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Greenland melt natural or man-made?

Irene Quaile, Deutsche Welle

And does it ultimately make any difference?

Scientists from the University of Washington have published a paper in Nature estimating that up to half of the recent warming in Greenland and surrounding areas may be due to climate variations that originate in the tropical Pacific and are not connected with the overall warming of the planet. You can just hear the “I told you so” from the climate skeptics. “Still,” the UW scientists add, “at least half the warming remains attributable to global warming caused by rising carbon dioxide emissions.”

With all due respect to the scientists who do this essential research -- I repeatedly find myself wondering how we can talk about “natural” climate variations at all any more, given that we have changed the parameters so much you could argue none of it is really without human impacts. Does natural fluctuation not act differently if you are starting from completely different base data, brought about by man-made warming through greenhouse gas emissions?

Greenland and parts of neighboring Canada have experienced some of the most extreme warming since 1979, at a rate of about 1 degree Celsius (1.8 degrees Fahrenheit) per decade, or twice the global average, the scientists say. “We need to understand why in the last 30 years global warming is not uniform,” says lead author Qinghua Ding, a UW atmospheric research scientist. “Superimposed on this global average warming are some regional features that need to be explained.”

The study uses both observations and advanced computer models. It comes to the conclusion that a warmer western tropical Pacific Ocean has caused atmospheric changes over the North Atlantic that have warmed the surface by about half a degree Celsius (0.9 degrees Fahrenheit) per decade since 1970. “The pattern of the changes in the tropical Pacific that are responsible for remarkable atmospheric circulation changes and warming in Greenland and the Canadian Arctic are consistent with what we would call natural variability," says co-author David Battisti, a UW professor of atmospheric sciences.

Of course there will always be natural variability in the course of the seasons and changing meteorological conditions. But in many of the fastest-warming areas on earth, says study co-author John “Mike” Wallace, also professor at UW, global warming and natural variations combine to create a “perfect storm” for warming.

The scientists attribute the natural variations in their study to an “unusually warm western tropical Pacific, near Papua New Guinea. Since the mid-1990s the water surface there has been about 0.3 degrees Celsius (0.54 degrees Fahrenheit) hotter than normal. Computer models show this affects the regional air pressure, setting off a stationary wave in the atmosphere that arcs in a great circle from the tropical Pacific toward Greenland before turning back over the Atlantic.” Wallace says there are warm spots where the air has been pushed down, and cold spots where the air has been pulled up. And Greenland, he explains, is in one of the warm spots.”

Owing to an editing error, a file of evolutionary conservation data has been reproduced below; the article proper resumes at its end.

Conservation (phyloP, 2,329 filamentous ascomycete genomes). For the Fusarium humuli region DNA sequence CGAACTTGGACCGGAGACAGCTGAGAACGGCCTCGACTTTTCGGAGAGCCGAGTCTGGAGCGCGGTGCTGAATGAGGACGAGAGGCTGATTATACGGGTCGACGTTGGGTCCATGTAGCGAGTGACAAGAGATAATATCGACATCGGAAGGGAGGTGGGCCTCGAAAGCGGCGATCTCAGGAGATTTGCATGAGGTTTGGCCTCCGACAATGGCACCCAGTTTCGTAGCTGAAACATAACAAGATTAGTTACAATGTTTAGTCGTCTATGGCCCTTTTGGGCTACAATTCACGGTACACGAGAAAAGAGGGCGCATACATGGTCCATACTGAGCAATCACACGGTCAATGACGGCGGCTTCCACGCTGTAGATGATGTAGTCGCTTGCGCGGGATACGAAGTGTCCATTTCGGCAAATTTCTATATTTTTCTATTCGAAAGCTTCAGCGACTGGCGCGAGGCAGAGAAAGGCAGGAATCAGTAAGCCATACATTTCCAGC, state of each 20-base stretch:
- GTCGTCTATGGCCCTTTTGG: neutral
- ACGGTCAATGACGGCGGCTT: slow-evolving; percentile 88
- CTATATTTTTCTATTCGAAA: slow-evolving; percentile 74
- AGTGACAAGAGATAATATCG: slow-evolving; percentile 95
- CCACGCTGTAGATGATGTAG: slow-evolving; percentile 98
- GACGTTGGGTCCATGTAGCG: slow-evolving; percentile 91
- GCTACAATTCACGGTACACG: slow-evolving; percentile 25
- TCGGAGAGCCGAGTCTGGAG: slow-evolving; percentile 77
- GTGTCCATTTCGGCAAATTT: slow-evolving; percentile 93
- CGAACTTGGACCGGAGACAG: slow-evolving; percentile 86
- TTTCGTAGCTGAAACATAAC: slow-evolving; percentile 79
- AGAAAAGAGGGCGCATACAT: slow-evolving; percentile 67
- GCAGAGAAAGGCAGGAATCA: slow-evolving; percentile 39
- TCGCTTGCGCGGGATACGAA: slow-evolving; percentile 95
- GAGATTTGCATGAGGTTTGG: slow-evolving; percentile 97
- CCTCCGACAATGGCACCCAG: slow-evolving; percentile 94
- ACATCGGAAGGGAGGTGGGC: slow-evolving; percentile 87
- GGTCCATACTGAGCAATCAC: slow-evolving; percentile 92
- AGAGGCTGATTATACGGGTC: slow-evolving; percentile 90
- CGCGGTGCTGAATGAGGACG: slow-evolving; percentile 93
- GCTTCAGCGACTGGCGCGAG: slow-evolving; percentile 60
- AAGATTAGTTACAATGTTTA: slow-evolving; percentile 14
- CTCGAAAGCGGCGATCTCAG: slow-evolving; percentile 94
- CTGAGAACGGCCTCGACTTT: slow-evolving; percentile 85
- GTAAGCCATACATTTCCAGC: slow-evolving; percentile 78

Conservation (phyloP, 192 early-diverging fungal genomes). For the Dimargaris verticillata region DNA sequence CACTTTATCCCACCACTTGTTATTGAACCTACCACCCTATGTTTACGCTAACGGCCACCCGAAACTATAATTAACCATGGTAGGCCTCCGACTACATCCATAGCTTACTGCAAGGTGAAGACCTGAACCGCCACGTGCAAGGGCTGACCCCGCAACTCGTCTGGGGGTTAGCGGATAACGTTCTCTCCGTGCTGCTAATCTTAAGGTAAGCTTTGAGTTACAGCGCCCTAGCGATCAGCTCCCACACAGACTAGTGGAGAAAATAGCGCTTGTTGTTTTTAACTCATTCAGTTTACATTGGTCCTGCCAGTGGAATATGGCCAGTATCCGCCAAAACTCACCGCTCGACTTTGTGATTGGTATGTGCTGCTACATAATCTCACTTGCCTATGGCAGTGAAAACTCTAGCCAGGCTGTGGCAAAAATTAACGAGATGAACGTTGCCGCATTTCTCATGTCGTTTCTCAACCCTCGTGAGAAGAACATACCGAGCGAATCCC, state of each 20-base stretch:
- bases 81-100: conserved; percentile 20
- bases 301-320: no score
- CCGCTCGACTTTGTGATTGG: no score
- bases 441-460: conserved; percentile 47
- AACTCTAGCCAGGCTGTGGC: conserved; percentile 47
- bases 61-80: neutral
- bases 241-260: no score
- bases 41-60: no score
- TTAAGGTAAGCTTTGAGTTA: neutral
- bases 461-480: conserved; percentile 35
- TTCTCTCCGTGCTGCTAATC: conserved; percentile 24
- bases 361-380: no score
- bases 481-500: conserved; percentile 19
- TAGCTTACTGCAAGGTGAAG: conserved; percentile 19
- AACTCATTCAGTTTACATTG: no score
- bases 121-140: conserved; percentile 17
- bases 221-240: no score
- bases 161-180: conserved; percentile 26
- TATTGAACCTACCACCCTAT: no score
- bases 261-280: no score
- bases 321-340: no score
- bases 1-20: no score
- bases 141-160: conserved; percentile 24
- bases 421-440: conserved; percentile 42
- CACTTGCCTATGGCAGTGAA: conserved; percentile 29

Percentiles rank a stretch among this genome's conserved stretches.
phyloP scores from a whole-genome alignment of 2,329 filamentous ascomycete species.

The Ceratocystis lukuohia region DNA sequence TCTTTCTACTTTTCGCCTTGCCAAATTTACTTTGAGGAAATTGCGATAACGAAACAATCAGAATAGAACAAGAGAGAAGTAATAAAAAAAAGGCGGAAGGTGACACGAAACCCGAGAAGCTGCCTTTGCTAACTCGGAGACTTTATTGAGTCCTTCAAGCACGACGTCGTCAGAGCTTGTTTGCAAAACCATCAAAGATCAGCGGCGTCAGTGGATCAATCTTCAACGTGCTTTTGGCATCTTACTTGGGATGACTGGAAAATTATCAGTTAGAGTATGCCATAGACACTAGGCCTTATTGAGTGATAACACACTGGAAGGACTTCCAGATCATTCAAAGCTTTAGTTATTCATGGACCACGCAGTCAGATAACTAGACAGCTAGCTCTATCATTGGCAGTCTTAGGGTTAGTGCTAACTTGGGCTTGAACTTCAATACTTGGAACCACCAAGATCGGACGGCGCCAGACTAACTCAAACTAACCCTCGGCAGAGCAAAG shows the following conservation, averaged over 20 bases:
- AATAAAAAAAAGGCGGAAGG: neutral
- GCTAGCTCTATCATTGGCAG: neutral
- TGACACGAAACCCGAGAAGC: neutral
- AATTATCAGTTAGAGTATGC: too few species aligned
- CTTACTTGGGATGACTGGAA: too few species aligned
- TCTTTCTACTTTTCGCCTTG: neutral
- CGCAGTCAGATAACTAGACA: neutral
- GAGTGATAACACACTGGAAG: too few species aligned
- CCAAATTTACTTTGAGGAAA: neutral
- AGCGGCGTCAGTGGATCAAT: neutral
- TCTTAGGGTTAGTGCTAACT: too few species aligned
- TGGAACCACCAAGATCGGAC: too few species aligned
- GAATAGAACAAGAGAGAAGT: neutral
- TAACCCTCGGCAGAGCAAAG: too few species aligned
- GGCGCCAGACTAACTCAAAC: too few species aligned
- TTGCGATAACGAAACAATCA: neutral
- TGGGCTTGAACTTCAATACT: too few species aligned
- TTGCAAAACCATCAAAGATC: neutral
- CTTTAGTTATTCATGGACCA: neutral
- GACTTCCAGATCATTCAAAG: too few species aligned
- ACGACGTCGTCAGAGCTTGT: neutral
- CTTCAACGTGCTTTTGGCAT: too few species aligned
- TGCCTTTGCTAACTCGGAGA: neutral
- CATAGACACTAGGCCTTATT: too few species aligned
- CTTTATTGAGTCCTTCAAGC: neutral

This and other research by these scientists has documented the existence of decades-long climate variations in the Pacific Ocean which resemble the better known shorter-range El Nino variations. Other studies have indicated that waves starting in the same place in the tropical Pacific but radiating southward are warming West Antarctica and melting the Pine Island Glacier.

The experts describe this natural variation as “unpredictable,” whereas the half of the warming in Greenland from the “forcing of climate by anthropogenic greenhouse gases” is “predictable”.

So what do we learn from all of this? One thing is clear. It does not change the threat to Greenland’s ice from our man-made warming: “Nothing we have found challenges the idea that globally, glaciers are retreating, says Battisti. “Ice appears to be exquisitely sensitive to the buildup of greenhouse gases, more than we ever would have thought,” says Wallace.

Ultimately, the researchers say, natural variations could either accelerate or decelerate the melting rate of Greenland’s glaciers in coming decades. But, “in the long run, the human induced component is likely to prevail.”

So don’t let anybody use this as an excuse to talk down the need to cut emissions in a big way ASAP.

This story is posted on Alaska Dispatch as part of Eye on the Arctic, a collaborative partnership between public and private circumpolar media organizations.